Hi Michael, thanks for reading and for stopping by.

Every headphone on the market has a different sound signature, in part because they all have different goals in the design phase. Some headphones are made primarily for production and critical listening. Others are more for home/consumer listening.

The latter tend to have a little more warmth, AKA more emphasis in the bass and lower midrange, and gentler treble.

The 1A, with its extreme comfort, detachable cable, and stylish design, had its sound designed around comfortable long-session consumer listening. Its sound signature is also the original basis for Sony’s popular noise-canceling headphone lineup.

So, you’ve essentially guessed right about the sonic differences you’re witnessing.

Outside of doing direct listening comparisons, many folks find measurement graphs useful for seeing sound signature differences at a glance. Rtings.com is a popular website for headphone measurements right now and they have a large database available.

They’ve measured both the 1A and the 7506/V6 and as you can see here they aren’t extremely different but they do each have their own unique signature. The shapes of the signatures aren’t dramatically different, but even small variations like this can have a readily audible impact.

The slightly increased upper bass and reduced lower treble of the 1A compared to the V6/7506 give it the warmer character that you’ve heard as muddy. The V6/7506 is “famous” for its sharp treble energy, and in fact that’s what makes it popular for certain production and monitoring tasks. It’s easy to use them to pick out unwanted hiss or noise.

Many users find the higher-end energy of the V6’s too intense for long listening sessions.

It seems like you’ll definitely enjoy headphones that skew more towards the bright end of neutral. The current popular “flat response” headphones that you might enjoy are the AKG K371's, which I recently named one of my favorite wired headphone releases of last year. I also highlight their cheaper little brother, the K361, which I’ve come to prefer for daily use thanks to its lighter weight.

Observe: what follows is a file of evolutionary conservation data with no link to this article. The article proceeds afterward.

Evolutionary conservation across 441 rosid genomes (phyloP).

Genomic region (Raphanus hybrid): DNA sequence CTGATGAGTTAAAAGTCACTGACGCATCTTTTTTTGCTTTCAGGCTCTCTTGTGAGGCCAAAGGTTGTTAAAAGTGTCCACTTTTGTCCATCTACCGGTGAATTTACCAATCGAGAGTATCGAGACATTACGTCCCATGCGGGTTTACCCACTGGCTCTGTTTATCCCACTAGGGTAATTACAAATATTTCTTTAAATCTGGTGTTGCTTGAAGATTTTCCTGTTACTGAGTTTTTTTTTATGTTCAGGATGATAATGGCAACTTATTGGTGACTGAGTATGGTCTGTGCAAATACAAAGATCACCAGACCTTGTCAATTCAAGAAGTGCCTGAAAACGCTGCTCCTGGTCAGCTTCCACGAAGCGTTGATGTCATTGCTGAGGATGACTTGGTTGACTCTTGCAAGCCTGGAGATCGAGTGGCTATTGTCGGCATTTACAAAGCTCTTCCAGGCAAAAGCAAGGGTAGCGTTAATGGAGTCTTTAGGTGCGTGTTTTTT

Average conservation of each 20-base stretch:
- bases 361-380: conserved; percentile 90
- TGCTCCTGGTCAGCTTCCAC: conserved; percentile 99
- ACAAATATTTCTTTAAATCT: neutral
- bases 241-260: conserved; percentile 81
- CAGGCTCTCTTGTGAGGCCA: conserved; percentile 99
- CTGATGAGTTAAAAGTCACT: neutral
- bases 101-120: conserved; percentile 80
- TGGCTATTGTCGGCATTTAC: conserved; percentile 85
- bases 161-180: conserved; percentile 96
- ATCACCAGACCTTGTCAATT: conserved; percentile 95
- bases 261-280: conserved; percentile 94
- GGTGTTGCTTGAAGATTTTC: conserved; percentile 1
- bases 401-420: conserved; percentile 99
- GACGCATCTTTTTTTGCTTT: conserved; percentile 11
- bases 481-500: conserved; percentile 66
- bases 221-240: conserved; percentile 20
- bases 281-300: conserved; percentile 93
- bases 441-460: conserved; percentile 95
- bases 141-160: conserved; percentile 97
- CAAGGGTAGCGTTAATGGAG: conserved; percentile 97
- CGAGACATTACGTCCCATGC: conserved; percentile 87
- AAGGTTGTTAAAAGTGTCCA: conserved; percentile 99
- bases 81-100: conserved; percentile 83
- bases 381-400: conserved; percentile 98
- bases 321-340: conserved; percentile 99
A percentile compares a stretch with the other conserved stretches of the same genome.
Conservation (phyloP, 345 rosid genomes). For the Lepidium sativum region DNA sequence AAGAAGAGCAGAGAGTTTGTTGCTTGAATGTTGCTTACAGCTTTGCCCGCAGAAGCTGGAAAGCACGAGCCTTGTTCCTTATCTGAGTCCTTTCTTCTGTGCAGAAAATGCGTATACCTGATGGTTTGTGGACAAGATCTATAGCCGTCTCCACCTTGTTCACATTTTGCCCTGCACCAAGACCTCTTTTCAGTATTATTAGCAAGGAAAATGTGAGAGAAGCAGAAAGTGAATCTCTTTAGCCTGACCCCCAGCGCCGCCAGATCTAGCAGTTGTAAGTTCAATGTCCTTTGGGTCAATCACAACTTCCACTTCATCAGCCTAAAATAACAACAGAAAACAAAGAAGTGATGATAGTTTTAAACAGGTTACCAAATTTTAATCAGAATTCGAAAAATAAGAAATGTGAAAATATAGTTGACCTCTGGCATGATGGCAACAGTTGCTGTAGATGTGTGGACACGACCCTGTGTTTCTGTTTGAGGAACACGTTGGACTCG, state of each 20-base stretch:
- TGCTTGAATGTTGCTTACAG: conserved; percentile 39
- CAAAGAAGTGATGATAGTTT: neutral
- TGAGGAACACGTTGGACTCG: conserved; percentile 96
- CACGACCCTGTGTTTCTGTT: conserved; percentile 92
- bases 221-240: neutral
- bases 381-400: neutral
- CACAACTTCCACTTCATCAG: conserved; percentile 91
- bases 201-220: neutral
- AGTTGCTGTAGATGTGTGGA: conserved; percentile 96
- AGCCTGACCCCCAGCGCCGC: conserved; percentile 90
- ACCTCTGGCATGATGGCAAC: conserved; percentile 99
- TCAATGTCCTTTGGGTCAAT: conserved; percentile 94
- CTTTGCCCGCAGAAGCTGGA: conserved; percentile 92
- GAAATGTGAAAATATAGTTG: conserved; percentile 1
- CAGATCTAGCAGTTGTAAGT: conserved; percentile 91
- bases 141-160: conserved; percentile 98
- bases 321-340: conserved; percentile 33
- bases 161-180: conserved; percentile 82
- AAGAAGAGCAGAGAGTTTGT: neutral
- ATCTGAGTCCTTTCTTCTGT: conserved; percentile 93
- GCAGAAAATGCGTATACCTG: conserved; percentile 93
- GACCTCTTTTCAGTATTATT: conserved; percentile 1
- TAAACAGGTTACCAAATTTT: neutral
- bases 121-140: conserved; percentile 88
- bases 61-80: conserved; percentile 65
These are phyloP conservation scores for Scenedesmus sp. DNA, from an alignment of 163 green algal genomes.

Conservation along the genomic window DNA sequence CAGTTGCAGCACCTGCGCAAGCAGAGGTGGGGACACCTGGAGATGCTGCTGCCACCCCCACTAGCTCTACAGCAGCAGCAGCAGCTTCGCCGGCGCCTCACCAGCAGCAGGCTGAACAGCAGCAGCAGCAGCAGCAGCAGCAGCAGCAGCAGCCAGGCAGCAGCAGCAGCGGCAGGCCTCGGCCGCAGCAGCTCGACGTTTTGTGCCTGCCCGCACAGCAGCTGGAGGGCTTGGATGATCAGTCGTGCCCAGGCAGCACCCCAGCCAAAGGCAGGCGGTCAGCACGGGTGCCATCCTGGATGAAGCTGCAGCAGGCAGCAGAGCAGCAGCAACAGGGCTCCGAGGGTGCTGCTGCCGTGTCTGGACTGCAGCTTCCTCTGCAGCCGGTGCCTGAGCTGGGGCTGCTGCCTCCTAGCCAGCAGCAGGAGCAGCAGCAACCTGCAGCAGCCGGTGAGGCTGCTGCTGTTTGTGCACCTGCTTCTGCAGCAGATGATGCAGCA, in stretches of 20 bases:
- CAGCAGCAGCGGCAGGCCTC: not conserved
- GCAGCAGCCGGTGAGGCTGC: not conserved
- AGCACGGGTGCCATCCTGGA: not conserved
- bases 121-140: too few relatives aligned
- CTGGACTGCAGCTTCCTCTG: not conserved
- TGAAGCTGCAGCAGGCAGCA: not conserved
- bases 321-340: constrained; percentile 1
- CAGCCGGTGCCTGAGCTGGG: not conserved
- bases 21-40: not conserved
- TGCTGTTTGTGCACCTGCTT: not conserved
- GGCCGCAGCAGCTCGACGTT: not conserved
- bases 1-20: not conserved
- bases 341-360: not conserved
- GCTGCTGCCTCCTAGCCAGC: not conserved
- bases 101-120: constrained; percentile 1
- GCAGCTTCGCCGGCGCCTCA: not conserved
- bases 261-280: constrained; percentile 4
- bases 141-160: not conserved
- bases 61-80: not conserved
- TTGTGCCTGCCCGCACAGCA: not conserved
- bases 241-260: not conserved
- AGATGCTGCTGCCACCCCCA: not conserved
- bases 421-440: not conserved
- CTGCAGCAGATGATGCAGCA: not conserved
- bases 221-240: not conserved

Both are shockingly accurate to the source audio for their price, and they’re my new gold standards for “flat/accurate” headphones. Their tuning is based on the Harman target, which to my knowledge is the most diligently-researched headphone sound signature target ever devised. The K361 and 371 don’t suffer from the giant spike in the treble that the Sony model does, and are generally more accurate across the whole sound range.

The Harman target aims to replicate the sound of perfectly-balanced monitor speakers inside a headphone, and takes both objective measurements and thousands of different subjective listening tests from listeners of all sorts into account. Due to the way our ears perceive sound at such close distances, headphones have to be specially tuned in order to create a balanced and accurate sound.

A headphone that objectively played back every sound at the same level with no sculpting would sound bizarre, because our ears actually boost and reduce certain frequencies naturally due to their anatomical shape. So that’s where the science of headphone sound signatures and target curves first emerged from.

Neither of the AKG models will be quite as intense in the treble as your V6’s, but I’ve been in audio production for 15 years and I will personally attest that they’re some of the most accurate headphones I’ve heard at any price.

If you want to lean further into a sound that’s like the V6’s with their big treble spike, you should also perhaps consider the DT880 and the DT990 from Beyerdynamic.

Hope that helps you out! Thanks again for reading.

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I do radio voice work by day, and write by day and night. I studied film and production. I love audio, design, and music. Also video games.

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